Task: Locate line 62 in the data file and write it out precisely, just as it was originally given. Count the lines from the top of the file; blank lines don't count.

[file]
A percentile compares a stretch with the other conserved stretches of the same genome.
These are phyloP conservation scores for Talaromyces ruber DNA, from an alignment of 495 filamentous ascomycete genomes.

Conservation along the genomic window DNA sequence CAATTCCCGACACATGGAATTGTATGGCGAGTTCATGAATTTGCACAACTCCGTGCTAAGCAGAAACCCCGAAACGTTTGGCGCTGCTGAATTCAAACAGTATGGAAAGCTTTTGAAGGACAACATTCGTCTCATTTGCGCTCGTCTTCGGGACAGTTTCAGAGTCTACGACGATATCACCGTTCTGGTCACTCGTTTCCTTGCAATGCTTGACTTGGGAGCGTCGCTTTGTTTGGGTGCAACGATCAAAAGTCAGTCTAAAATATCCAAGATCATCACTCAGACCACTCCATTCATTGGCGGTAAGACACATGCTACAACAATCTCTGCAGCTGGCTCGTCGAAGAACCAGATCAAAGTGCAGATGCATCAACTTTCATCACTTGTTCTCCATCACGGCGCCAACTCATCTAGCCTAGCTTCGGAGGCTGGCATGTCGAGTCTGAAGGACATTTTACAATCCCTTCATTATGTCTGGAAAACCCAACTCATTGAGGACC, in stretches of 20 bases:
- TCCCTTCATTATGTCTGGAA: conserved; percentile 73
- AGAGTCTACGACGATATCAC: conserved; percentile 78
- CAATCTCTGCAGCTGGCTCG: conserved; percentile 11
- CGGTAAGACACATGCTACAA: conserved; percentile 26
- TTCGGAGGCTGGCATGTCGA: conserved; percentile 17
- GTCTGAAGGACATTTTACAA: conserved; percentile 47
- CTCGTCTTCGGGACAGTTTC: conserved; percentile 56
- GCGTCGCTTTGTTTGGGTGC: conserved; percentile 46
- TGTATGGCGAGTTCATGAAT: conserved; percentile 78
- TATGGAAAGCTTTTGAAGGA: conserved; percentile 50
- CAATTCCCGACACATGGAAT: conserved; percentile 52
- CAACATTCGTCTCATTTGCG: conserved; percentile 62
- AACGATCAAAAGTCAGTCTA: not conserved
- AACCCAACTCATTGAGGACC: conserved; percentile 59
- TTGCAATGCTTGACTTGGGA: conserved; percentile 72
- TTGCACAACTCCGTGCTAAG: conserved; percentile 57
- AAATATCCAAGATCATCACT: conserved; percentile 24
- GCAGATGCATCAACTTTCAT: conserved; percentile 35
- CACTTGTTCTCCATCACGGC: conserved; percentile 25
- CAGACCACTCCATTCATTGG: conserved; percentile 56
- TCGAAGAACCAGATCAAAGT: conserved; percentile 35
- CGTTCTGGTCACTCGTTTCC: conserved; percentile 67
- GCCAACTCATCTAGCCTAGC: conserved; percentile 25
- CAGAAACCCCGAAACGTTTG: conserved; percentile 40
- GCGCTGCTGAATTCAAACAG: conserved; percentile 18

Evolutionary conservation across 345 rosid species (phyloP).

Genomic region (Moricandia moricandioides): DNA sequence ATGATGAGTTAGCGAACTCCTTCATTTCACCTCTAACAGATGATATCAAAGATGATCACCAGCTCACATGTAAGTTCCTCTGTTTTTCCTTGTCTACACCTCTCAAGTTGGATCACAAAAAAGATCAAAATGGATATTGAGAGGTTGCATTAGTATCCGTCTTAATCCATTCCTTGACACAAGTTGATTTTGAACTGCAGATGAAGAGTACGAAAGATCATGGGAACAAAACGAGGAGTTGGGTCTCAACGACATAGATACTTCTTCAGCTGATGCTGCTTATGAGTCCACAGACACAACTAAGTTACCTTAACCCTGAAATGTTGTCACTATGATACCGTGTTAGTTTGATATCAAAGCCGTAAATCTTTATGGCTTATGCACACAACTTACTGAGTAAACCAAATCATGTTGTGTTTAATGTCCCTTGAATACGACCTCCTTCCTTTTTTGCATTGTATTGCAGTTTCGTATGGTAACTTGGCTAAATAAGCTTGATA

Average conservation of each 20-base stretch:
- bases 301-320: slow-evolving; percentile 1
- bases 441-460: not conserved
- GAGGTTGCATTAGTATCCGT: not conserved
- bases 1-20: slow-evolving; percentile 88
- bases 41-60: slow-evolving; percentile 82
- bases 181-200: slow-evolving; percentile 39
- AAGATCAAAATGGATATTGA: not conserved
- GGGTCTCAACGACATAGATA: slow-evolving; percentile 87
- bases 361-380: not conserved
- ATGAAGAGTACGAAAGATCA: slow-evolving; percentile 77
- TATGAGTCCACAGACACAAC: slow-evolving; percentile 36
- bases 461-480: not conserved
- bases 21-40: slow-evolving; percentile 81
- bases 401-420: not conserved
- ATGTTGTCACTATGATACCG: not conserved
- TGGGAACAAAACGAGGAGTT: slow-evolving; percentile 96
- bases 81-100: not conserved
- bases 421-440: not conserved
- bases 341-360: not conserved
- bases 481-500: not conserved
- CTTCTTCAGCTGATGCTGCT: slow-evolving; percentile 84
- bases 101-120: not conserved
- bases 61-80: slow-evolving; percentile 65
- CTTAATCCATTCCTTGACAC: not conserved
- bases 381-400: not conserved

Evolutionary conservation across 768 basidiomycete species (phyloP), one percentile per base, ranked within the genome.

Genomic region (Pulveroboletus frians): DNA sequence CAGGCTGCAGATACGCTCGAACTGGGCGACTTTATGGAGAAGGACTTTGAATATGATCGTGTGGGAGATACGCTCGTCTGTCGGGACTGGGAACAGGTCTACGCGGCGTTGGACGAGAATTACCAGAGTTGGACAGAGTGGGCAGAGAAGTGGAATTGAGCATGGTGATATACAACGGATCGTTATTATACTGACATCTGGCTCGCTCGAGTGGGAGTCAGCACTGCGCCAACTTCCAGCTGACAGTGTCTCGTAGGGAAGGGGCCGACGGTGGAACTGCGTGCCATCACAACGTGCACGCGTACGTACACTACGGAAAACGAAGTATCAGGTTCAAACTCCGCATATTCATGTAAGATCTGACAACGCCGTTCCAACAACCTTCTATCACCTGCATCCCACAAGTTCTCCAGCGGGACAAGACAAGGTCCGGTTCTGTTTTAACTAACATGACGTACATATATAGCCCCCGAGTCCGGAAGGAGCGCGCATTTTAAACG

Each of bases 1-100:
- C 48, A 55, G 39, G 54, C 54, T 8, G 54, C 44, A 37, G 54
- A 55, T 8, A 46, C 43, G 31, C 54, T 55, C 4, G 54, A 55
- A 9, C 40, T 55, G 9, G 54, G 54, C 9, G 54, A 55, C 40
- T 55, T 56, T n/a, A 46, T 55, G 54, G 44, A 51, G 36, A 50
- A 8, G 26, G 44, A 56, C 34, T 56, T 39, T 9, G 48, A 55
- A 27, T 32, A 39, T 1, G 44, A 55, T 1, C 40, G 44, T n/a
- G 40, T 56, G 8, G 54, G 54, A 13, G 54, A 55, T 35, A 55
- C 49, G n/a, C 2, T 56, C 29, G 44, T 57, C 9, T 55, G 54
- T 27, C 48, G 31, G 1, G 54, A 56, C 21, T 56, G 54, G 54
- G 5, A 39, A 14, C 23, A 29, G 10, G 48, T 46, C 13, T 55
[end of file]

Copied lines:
- A 9, C 40, T 55, G 9, G 54, G 54, C 9, G 54, A 55, C 40